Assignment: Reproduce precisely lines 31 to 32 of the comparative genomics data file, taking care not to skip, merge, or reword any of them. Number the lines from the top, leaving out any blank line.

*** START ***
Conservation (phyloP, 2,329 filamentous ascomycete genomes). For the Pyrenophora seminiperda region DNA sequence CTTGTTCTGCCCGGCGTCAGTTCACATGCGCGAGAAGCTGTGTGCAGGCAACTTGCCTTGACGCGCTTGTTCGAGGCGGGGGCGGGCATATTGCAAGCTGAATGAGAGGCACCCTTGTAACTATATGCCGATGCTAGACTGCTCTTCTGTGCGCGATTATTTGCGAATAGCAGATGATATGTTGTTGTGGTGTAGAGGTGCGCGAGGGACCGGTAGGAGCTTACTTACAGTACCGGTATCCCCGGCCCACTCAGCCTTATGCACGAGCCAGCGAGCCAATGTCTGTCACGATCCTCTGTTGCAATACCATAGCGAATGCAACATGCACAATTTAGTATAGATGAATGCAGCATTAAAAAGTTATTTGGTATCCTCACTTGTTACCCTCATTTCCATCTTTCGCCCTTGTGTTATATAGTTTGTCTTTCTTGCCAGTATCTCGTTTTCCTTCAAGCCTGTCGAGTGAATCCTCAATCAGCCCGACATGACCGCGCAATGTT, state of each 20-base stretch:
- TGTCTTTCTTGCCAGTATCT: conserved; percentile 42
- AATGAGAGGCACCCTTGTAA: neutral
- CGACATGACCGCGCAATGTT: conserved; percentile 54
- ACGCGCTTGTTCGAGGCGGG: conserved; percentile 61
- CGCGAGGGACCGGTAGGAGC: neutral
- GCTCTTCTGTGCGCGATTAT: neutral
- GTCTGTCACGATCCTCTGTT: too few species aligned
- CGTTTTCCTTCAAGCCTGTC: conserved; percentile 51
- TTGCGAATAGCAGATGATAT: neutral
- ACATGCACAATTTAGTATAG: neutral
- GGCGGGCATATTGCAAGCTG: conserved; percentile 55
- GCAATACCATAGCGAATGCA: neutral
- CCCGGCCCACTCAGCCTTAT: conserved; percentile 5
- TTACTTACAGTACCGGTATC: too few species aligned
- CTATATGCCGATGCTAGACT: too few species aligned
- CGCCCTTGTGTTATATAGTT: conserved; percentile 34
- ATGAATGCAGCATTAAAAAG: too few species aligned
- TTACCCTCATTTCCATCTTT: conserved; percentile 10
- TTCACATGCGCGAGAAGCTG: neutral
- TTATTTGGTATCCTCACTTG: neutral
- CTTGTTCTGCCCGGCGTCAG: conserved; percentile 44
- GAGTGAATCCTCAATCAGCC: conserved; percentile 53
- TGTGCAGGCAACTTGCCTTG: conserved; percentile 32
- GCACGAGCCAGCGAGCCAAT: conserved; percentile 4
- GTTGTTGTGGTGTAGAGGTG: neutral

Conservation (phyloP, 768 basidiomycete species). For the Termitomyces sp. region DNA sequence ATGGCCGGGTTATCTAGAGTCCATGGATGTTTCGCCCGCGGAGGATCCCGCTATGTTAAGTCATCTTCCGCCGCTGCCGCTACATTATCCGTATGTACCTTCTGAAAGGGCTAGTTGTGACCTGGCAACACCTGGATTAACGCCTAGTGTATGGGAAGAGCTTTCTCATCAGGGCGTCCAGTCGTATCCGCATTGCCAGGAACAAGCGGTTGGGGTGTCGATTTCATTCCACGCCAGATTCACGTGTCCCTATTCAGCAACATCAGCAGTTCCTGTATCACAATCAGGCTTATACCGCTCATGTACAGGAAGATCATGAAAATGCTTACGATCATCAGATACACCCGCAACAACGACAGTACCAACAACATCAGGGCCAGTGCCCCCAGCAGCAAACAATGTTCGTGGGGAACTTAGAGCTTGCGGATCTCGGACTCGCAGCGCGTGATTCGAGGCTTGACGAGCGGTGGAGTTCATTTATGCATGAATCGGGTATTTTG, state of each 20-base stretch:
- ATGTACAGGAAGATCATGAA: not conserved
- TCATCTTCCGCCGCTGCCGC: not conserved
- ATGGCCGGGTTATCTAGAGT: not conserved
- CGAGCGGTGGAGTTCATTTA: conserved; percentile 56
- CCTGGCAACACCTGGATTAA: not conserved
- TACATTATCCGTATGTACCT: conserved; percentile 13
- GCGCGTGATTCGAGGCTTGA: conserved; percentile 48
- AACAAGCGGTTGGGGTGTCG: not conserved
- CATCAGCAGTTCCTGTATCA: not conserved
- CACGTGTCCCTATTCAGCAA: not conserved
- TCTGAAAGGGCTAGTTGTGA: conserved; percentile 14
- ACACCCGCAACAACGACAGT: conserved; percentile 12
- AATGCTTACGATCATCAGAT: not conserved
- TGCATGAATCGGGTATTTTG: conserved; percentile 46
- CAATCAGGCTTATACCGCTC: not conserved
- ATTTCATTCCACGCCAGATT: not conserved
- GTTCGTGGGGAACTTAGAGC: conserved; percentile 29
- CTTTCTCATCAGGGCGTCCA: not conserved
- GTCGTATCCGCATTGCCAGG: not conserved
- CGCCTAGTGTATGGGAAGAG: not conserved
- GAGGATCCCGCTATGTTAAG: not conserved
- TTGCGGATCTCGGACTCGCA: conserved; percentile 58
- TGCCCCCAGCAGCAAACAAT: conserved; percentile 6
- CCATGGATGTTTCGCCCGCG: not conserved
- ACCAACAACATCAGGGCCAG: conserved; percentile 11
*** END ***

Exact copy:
- CGAGCGGTGGAGTTCATTTA: conserved; percentile 56
- CCTGGCAACACCTGGATTAA: not conserved